Lentil plant protein gets FDA GRAS “no objections” nod for food, drink


The Lentein brand of lentil protein has secured a Generally Recognized as Safe (GRAS) “no objections” letter from FDA, said the ingredient’s supplier, Parabel USA.

Photo © iStockphoto.com/zhuda

The Lentein brand of lentil protein has secured a Generally Recognized as Safe (GRAS) “no objections” letter from FDA, said the ingredient’s supplier, Parabel USA (Vero Beach, FL). The GRAS affirmation means Lentein is considered safe for use in food and drink.

Lentein is a newer plant-protein source that has made a splash in the nutrition industry in recent years. The ingredient is derived from water lentils, or duckweed (Lemnaceae), and has a Protein Digestibility Corrected Amino Acid Score (PDCAAS) of 0.93. The company claims that its levels of essential amino acids and branched-chain amino acids are comparable to that of whey and are higher than other kinds of plant proteins, including soy. Lentein also contains omega-3 fatty acids, lutein, dietary fiber, and other macro- and micronutrients.

Lentein offers a sustainable source of protein. The ingredient’s material, water lentils, is said to grow quickly, doubling in biomass in 24-36 hours, allowing for daily harvest. Parabel says that its existing facility can produce 300 tons of Lentin annually. A second farm, which will open early next year, will be able to produce an additional 3000 tons of protein per year, the company says. Production is done in Florida, where conditions are ideal for Lentein's open hydroponic systems. "The crop needs sunlight, water, and flat land, which are all in abudance here in Florida," said Parabel CEO Anthony Tiarks in a press release. Parabel says this is the first time this crop has been produced commercially anywhere in the world.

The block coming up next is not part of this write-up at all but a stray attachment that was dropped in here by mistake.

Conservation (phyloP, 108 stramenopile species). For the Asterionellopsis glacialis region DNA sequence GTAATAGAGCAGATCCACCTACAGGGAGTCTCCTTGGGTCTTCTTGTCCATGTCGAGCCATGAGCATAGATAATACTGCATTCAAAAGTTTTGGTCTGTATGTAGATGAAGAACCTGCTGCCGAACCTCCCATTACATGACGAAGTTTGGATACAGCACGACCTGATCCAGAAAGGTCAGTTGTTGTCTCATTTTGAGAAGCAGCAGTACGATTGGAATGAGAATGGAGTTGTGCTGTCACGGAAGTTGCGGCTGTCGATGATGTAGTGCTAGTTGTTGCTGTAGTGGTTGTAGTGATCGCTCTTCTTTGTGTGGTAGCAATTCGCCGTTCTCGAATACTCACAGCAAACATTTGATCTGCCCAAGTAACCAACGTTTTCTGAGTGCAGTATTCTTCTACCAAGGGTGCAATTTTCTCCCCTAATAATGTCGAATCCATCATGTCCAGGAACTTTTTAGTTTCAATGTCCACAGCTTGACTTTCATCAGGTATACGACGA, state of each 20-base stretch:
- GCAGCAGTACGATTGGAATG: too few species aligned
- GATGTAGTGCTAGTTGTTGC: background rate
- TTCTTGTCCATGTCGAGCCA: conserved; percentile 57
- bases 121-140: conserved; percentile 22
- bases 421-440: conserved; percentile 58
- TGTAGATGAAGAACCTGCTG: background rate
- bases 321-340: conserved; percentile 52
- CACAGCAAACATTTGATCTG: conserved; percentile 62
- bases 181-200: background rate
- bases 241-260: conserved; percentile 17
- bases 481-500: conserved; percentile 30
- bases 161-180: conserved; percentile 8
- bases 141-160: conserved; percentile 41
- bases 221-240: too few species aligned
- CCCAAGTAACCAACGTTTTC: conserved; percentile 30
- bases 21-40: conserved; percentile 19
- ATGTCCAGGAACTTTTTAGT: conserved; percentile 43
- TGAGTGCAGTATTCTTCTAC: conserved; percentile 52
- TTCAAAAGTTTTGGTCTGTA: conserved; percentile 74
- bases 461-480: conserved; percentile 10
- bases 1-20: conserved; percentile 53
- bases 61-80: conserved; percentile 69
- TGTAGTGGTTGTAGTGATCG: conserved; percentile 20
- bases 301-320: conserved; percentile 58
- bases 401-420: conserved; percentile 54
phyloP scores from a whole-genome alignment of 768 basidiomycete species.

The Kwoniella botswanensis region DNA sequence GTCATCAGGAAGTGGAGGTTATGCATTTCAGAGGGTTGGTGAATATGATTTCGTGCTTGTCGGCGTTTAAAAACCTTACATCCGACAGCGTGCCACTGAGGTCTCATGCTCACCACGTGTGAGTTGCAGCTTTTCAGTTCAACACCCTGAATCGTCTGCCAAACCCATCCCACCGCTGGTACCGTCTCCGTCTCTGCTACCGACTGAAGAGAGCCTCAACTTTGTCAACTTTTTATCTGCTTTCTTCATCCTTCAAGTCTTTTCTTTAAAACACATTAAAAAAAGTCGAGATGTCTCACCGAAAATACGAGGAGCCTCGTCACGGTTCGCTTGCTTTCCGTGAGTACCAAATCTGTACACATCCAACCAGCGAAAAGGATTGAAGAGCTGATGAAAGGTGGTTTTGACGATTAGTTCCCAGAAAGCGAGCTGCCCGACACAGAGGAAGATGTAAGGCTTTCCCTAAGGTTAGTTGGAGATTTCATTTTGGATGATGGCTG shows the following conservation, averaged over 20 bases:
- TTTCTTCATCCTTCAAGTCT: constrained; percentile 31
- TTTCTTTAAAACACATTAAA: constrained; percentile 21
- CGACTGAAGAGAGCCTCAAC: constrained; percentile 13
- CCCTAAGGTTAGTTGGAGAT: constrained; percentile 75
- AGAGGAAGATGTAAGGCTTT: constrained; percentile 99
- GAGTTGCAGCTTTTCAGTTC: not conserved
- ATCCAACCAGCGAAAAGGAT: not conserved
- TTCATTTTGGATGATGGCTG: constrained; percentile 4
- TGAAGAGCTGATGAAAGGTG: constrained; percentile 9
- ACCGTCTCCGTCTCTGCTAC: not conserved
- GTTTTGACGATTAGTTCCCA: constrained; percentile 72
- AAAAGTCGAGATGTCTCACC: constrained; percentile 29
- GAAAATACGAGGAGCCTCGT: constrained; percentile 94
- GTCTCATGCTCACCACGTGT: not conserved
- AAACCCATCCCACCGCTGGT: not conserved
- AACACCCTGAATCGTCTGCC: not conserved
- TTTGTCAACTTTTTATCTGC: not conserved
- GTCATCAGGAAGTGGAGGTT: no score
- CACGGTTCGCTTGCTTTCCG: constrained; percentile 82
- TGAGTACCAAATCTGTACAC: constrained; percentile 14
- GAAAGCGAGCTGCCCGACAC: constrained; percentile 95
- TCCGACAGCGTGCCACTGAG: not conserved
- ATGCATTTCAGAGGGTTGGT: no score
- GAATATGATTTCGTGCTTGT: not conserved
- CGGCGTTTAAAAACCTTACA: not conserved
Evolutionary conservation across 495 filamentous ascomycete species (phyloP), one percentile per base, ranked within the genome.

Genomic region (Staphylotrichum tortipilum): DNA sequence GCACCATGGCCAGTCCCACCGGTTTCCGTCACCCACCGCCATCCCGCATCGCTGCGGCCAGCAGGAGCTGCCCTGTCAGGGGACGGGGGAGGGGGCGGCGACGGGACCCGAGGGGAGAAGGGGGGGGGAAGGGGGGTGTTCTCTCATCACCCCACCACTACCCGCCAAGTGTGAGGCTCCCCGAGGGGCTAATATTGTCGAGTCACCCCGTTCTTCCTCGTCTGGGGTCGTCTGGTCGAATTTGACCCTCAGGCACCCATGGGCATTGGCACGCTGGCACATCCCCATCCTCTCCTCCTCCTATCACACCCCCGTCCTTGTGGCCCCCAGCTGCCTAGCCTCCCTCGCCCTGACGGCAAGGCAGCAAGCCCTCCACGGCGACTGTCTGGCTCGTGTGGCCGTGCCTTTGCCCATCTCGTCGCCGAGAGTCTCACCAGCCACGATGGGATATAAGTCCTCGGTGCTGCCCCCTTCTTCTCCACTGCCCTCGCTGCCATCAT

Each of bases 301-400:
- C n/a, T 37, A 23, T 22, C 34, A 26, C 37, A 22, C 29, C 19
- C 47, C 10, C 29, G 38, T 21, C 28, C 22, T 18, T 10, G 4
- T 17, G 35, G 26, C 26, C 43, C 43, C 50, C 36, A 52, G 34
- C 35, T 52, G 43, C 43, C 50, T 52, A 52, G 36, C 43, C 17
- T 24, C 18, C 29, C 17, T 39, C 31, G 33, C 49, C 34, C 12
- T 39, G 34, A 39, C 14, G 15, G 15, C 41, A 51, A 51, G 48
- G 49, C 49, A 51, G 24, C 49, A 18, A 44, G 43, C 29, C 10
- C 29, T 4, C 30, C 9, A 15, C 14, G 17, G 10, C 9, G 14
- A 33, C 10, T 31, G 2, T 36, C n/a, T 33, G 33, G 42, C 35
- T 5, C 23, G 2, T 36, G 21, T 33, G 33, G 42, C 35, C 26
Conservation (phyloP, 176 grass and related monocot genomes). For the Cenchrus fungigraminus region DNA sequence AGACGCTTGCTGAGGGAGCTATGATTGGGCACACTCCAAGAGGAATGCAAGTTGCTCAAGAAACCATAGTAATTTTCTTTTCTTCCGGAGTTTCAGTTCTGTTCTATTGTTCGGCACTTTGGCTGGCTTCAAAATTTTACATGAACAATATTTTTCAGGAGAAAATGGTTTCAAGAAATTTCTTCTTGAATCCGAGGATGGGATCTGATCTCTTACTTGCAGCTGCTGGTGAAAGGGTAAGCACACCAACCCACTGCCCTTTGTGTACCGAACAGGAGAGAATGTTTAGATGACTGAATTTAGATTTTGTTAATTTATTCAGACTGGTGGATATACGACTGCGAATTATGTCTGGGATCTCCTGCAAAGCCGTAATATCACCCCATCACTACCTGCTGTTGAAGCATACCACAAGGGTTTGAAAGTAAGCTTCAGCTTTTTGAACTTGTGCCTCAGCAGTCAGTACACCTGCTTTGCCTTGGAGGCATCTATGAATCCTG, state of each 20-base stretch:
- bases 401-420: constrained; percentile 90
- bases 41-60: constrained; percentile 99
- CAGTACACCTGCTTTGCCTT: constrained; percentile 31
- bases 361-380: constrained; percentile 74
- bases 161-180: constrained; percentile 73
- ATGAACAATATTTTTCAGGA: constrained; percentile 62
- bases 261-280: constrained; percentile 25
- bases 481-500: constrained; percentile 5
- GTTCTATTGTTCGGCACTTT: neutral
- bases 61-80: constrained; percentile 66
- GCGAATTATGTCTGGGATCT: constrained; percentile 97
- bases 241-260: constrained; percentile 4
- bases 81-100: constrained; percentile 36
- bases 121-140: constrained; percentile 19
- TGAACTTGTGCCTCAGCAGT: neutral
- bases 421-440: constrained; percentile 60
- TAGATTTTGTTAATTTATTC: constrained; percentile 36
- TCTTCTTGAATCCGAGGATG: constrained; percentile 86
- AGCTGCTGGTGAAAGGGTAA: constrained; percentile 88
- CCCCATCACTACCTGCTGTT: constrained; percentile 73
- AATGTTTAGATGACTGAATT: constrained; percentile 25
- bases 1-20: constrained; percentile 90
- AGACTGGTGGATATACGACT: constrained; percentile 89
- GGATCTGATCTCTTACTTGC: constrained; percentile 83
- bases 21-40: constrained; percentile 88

Parabel says it is also now exploring the potential of Lentein as a natural color. The company notes that it may contemplate undergoing the lengthy FDA color-additive petition process. “Lentein imparts a vibrant green color to the application and keeps its color through different temperatures,” said Tiarks in a press release.

“Parabel has a global intellectual property portfolio of over 70 granted and pending patents, covering all aspects of production, from crop growth to end products,” Tiarks added. “This focus on our IP, since 2011, has been to ensure that Parabel has global protection in the multiple sectors of our business. A new food ingredient is not only unusual and valuable, but it is a highly disruptive event in the food chain for the world.”

In other company news, in September, Parabel announced a distribution agreement with Stauber USA (Fullerton, CA), a subsidiary of Hawkins Inc. Stauber will commercialize and distribute Lentein in the U.S. market. Stauber president Dan Stauber said in a press release, "In today's environment, novel plant protein sources are in high demand, and our customers are always looking for innovative ways to grow their businesses."

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